Aged care providers nationwide will have the opportunity to volunteer to be involved in a nationwide aged care quality indicators pilot trial, set to commence in January 2022.
A national consortium including SAHMRI’s Registry of Senior Australians (ROSA), the University of Queensland and PricewaterhouseCoopers (PwC), is set to launch a nationwide pilot to trial new quality indicators in aged care.
The pilot, an opportunity for residential aged care services to demonstrate their commitment to quality improvement, will be conducted in January 22, but is inviting expressions of interest from providers now and until November 26.
Associate professor Gillian Caughey, pharmacoepidemiologist and associate director of ROSA, says the six-week-long pilot will support expansion of the National Aged Care Mandatory Quality Indicator Program (QI Program) to include additional quality of care measures and a quality-of-life tool for those living in residential aged care.
“This is a major step forward that’s indicative of the collective recognition that older people in our society need and deserve a higher standard of care and quality of life.”
Existing indicators in residential aged care relate to incidence rates of five indicators: pressure injury, physical restraint, unplanned weight loss, falls/major injury and medication management.
The trial will look at developing quality indicators for home care, as well as a subjective quality of life assessment tool, which will gather survey data from residents themselves.
Caughey tells Aged Care News that the quality-of-life assessment tool will comprise a short series of questions, adaptable even to those living with dementia or other forms of mild-moderate cognitive impairment.
“We can then use that to give a score and then essentially rate people in terms of whether they have good quality of life or a poor quality of life,” Caughey notes.
“The fact that we’re having the consumer voice as part of this quality indicator program is something that is important moving forward for Australia.”
Caughey adds that the new system must not simply measure each indicator in its own right, but note how they interconnect.
An overemphasis on one metric, for example, falls prevention, must not result in deprivation to mobility and independence.
“What we need to move toward is a comprehensive quality indicator program that actually captures all those key domains, and we know that many of those are interrelated,” Caughey says.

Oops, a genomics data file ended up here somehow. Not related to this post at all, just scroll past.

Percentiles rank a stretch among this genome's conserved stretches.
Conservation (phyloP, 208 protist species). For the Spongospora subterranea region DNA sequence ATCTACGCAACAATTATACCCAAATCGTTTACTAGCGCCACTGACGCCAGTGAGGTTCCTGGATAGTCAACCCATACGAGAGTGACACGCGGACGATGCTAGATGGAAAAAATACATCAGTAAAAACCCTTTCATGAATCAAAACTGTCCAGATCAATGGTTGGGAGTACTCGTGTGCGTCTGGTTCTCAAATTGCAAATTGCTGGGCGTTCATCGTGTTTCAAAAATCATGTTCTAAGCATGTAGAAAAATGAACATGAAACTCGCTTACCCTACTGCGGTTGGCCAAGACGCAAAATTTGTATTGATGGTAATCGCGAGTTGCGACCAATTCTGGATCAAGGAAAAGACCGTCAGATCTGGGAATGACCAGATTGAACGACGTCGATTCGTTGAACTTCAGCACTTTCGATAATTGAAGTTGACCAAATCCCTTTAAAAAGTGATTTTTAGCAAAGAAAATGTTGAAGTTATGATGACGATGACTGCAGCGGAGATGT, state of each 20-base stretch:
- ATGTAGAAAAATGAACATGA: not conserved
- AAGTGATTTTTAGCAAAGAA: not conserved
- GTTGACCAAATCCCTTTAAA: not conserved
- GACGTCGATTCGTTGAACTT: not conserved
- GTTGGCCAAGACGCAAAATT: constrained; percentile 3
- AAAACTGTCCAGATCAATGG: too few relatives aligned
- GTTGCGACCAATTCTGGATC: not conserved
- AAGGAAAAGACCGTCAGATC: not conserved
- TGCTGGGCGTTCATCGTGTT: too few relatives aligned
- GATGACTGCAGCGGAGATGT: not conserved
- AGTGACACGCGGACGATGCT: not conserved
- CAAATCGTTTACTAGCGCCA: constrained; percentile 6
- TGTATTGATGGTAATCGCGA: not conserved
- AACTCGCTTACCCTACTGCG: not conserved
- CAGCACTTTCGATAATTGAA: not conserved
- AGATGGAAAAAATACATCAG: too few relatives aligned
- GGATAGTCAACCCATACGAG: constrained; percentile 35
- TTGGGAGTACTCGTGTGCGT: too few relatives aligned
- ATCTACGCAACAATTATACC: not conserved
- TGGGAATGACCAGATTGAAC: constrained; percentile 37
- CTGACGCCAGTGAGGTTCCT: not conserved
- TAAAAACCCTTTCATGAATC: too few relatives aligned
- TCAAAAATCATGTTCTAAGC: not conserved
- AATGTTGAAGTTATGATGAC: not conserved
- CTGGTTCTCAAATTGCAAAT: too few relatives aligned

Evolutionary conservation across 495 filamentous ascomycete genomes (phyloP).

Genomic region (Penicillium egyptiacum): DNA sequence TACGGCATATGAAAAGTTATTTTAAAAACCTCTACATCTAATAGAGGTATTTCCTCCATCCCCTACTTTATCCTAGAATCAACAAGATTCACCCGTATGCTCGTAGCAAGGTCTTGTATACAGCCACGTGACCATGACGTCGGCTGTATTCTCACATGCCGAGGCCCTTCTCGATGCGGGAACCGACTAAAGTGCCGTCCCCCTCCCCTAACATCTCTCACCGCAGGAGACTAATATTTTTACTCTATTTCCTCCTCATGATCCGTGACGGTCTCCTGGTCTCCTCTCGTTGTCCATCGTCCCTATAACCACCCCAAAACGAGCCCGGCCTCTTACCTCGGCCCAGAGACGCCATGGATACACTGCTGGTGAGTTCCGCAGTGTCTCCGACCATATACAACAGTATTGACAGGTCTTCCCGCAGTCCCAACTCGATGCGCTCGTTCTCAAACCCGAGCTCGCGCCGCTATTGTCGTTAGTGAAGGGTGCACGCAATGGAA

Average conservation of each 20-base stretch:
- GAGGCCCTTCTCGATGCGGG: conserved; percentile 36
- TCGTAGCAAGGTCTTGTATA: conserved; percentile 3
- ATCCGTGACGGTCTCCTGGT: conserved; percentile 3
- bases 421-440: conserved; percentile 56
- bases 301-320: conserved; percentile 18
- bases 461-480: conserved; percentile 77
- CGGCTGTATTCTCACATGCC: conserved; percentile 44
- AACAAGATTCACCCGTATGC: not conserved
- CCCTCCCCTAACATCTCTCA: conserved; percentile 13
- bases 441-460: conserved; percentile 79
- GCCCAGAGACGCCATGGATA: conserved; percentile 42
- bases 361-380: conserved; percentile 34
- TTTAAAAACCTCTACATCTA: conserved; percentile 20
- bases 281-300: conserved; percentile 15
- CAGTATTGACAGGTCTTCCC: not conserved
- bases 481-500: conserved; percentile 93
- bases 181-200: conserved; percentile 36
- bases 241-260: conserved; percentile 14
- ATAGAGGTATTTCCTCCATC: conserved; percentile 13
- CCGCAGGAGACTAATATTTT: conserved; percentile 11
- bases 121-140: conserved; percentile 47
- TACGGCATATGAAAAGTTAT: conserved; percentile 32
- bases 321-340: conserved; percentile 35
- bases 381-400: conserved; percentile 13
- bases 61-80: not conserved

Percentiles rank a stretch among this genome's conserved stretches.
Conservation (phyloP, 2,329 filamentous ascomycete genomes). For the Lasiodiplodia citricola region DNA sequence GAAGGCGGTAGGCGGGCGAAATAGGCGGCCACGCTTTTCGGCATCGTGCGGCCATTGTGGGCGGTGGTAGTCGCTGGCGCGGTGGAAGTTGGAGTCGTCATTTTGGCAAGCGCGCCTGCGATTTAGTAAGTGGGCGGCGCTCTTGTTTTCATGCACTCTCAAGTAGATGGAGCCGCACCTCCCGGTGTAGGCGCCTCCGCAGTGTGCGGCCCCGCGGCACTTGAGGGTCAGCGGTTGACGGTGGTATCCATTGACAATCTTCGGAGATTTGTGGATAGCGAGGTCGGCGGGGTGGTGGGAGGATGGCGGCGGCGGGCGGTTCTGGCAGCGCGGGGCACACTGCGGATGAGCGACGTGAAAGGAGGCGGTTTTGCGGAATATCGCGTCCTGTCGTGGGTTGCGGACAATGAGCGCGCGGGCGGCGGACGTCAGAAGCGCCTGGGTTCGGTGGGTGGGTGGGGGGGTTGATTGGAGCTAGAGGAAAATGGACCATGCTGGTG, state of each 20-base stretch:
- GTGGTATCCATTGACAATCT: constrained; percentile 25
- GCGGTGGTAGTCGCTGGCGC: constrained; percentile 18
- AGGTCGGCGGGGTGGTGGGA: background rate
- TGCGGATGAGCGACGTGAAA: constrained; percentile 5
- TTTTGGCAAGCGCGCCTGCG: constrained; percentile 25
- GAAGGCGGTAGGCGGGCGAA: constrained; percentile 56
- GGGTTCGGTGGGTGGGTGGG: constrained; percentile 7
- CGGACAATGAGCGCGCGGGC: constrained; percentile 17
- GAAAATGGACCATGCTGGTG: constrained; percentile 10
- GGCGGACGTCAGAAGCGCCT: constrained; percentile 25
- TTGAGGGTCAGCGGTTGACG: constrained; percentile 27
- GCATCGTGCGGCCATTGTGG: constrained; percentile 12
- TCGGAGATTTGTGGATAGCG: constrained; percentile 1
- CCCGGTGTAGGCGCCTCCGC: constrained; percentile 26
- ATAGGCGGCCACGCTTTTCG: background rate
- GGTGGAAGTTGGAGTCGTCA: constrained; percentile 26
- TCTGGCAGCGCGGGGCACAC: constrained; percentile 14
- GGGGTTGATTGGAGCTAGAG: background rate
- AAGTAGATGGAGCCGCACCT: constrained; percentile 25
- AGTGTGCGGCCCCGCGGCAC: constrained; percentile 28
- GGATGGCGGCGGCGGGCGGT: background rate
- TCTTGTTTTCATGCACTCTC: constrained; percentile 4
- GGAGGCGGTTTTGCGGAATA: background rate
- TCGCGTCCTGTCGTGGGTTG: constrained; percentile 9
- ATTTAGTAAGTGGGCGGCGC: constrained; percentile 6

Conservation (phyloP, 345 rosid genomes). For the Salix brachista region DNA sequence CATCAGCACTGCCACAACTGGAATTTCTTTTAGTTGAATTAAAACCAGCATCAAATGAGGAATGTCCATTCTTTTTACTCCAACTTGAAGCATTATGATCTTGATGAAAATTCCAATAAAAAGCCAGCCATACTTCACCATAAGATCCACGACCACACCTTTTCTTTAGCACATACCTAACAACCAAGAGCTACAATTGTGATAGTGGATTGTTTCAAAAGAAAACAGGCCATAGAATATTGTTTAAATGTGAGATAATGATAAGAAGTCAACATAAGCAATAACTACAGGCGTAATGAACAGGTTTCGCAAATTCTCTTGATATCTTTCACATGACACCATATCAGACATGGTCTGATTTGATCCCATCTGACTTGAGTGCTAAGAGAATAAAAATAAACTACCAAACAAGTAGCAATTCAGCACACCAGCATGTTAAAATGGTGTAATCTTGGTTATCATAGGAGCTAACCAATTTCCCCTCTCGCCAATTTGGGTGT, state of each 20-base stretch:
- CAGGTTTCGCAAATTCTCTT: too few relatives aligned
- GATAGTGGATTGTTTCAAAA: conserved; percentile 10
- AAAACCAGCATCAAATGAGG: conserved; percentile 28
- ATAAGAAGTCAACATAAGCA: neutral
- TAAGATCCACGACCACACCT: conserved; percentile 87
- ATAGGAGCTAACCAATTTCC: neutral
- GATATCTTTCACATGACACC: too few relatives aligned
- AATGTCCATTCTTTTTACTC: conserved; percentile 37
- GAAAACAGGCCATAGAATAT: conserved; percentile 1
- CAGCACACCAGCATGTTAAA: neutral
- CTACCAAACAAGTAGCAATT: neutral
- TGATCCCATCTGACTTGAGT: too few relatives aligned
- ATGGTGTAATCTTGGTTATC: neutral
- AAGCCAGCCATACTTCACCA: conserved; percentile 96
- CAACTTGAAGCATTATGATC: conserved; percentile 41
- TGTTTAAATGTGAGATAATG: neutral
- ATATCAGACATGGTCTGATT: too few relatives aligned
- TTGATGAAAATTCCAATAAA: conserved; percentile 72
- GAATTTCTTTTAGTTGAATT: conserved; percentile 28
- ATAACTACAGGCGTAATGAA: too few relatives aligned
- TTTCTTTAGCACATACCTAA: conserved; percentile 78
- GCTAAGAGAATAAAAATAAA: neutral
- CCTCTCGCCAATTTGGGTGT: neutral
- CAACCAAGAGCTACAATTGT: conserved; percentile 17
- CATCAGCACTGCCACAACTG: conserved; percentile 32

In fact, previous research by Flinders University’s Caring Futures Institute found that factors such as staying mobile, maintaining social connections and retention of independence and topped residents’ personal wellbeing priorities.
This pilot will aim to assess whether the current metrics are comprehensive enough and inform the creation of additional measures where necessary.
The evidence review, consultation and trial process are being funded and overseen by the Department of Health.
However, Caughey says that these evaluation tools are not punitive in nature, with results being delivered for the sake of internal benchmarking and quality control as opposed to regulatory compliance.
“The aim of the program isn’t to be punitive, it’s to provide aged care providers with the opportunity and ability to measure and monitor their performance against these key indicators of safety and quality of care,” she says.
“The reports are provided to aged care providers about their rates,and measured against state and national averages so they can see where they fall… and ideally these data can be used for continuous quality improvement.”
The National Aged Care Mandatory Quality Indicator Program (QI Program) started on July 1, 2019. It requires Commonwealth-subsidised residential aged care services to collect data and report on a set of quality indicators every three months.
Reports on the quality indicators are published quarterly and annually on the GEN Aged Care Data website by the Australian Institute of Health and Welfare (AIHW).
The data is ‘deidentified’, meaning that results pertaining to specific facilities are unavailable to the general public.